There are two types of intrauterine procedures:
– Manual: manual removal of the placenta, uterine exploration, and digital curettage;
– Instrumental: manual vacuum aspiration (MVA), instrumental curettage, and embryotomy.
9.1.1 Precautions common to all intrauterine procedures
This facilitates the procedure and reduces the risk of bladder injury.
– Have the patient urinate on her own.
– Insert a sterile urinary catheter only if the patient does not urinate on her own.
– Cleanse the vulva and perineum with the polyvidone iodine scrub (or, if unavailable, ordinary soap). Rinse and dry. Then, swab the vulva and perineum with 10% polyvidone iodine solution.
– Use sterile drapes, sterile compresses and sterile gloves (sterile uterine exploration gloves, with long cuffs, for manual procedures).
All procedures should be performed under anaesthesia. A procedure may be done without anaesthesia on two conditions: it is a life-threatening emergency (e.g. postpartum haemorrhage due to retained placenta) and anaesthesia cannot be done immediately.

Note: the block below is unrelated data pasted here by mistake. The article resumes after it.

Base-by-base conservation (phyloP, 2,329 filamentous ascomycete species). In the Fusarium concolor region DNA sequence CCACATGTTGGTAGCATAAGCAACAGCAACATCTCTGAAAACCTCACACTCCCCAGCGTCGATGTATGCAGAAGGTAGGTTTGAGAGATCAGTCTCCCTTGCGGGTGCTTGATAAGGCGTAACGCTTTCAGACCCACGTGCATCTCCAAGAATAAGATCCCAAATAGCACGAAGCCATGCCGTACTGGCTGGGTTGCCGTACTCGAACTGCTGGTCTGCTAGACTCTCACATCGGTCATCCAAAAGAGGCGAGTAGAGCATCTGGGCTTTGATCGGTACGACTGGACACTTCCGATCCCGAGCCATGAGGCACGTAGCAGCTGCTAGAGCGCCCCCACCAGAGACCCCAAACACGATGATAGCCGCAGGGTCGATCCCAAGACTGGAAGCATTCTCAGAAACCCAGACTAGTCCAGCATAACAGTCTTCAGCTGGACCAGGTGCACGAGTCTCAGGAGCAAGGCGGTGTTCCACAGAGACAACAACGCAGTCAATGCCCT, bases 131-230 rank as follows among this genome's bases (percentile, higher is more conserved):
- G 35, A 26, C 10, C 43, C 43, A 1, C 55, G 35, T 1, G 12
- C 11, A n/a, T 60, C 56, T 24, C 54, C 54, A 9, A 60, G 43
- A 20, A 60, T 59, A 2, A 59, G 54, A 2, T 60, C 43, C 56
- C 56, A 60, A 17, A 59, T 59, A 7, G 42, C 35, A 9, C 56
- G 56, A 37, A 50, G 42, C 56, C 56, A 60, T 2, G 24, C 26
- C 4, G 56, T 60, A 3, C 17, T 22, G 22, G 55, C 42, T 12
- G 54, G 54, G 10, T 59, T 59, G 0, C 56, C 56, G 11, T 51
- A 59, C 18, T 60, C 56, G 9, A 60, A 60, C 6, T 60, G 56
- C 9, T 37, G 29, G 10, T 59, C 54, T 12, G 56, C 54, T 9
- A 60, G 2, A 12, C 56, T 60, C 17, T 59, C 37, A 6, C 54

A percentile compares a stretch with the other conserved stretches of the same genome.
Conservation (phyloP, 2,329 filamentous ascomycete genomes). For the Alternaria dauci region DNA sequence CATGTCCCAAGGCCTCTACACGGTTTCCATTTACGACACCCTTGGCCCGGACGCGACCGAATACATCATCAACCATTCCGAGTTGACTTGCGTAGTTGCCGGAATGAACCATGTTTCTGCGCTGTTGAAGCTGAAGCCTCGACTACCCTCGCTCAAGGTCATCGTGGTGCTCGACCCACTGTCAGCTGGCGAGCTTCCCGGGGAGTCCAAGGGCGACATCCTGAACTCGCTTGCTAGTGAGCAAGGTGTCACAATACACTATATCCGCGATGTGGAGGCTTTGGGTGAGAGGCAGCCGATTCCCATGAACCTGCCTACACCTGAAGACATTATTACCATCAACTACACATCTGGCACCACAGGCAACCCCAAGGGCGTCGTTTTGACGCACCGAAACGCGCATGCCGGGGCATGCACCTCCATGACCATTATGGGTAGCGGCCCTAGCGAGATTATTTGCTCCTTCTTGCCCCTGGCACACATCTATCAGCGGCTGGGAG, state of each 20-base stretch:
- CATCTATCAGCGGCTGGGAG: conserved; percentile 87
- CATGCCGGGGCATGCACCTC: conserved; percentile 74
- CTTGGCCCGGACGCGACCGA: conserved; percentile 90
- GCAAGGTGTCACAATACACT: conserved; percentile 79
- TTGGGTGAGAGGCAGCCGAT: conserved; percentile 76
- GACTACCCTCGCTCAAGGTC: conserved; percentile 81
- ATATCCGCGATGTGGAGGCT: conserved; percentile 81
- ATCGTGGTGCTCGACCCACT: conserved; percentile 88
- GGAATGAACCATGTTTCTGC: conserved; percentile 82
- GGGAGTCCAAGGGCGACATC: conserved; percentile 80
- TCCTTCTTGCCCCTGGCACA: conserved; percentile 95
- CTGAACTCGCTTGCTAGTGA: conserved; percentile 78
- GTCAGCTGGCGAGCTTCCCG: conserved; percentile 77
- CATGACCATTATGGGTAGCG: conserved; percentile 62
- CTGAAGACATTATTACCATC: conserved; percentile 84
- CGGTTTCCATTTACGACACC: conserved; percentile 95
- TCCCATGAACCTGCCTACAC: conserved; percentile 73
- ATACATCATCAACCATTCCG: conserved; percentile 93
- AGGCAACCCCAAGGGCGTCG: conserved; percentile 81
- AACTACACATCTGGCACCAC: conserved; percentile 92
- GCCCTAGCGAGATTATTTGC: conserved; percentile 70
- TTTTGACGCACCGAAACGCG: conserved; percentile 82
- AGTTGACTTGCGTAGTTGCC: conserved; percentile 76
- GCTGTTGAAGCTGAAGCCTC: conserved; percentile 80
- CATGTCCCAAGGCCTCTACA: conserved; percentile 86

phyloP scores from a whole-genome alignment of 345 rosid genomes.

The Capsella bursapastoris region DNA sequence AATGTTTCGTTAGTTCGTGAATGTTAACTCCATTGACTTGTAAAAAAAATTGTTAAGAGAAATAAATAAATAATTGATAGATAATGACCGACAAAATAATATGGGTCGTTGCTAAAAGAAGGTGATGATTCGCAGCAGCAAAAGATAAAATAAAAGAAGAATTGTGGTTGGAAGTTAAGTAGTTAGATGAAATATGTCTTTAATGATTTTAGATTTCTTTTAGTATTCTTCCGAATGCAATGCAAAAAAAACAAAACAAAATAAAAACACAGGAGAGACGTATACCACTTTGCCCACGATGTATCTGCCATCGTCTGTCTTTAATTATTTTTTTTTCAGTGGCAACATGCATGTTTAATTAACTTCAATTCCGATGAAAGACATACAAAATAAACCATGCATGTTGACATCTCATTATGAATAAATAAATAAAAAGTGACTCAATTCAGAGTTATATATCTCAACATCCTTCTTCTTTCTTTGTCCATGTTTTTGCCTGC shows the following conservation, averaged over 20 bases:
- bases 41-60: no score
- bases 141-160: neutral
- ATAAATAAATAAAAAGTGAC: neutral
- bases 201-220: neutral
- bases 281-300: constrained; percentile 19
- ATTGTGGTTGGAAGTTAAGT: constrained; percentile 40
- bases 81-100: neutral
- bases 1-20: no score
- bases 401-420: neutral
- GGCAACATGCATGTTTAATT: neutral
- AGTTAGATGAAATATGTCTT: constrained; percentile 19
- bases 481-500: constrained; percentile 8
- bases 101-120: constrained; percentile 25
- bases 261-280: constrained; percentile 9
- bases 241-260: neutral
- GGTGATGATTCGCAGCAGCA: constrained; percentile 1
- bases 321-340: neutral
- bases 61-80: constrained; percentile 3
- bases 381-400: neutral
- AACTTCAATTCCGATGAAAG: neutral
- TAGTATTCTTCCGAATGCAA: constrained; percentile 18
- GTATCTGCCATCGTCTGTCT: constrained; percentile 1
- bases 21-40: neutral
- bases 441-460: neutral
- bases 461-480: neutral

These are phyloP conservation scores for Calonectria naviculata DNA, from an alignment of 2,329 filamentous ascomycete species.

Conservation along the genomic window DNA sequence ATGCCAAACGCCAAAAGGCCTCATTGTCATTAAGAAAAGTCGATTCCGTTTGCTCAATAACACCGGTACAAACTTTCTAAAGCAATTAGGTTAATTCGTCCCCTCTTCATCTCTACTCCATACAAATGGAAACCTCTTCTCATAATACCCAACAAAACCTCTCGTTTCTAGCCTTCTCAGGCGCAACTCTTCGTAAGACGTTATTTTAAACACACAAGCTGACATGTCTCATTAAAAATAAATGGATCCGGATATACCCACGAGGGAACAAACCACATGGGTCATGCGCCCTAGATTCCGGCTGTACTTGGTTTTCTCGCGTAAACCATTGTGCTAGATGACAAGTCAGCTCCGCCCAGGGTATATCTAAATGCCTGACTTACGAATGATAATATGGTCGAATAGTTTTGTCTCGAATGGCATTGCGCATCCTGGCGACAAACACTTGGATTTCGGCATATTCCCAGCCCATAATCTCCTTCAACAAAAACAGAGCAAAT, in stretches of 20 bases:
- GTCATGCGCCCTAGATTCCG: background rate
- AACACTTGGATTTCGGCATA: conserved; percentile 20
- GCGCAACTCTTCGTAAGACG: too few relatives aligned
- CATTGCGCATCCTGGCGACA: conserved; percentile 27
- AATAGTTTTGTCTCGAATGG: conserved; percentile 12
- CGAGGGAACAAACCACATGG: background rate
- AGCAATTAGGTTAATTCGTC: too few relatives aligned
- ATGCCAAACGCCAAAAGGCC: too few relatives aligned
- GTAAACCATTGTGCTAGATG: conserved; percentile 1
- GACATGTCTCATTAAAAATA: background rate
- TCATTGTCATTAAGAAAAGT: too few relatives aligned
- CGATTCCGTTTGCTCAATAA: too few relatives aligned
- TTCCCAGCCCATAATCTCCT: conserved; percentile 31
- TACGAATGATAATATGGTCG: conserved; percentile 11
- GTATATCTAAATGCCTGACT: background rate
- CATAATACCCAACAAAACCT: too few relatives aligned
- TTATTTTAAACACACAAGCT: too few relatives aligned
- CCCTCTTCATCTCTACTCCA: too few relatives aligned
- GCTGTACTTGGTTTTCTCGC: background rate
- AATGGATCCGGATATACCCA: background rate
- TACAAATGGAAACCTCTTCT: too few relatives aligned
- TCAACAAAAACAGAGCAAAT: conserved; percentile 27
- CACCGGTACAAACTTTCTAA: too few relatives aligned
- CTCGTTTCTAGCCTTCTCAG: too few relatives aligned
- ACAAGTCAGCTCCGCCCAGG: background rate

For manual vacuum aspiration, a combination of premedication and local anaesthetic (paracervical block) provides adequate anaesthesia.
Protection of personnel
All intrauterine procedures expose the practitioner to the risk of HIV infection. Protective clothing is essential: gloves, gown, rubber apron, mask, protective eyewear.
9.1.2 Specific precautions for manual procedures
For all manual intrauterine procedures, add:
– Antibiotic prophylaxis before the procedure:
cefazolin or ampicillin slow IV1 : 2 g as a single dose
– A uterotonic agent (right after the procedure) to improve uterine retraction:
oxytocin IM or slow IV: 5 to 10 IU as a single dose (or, if unavailable, methylergometrine IM: 0.2 mg)
|1||For patients with a history of immediate hypersensitivity reaction to penicillin (urticaria, respiratory problems or oedema): clindamycin IV, 900 mg as a single dose.|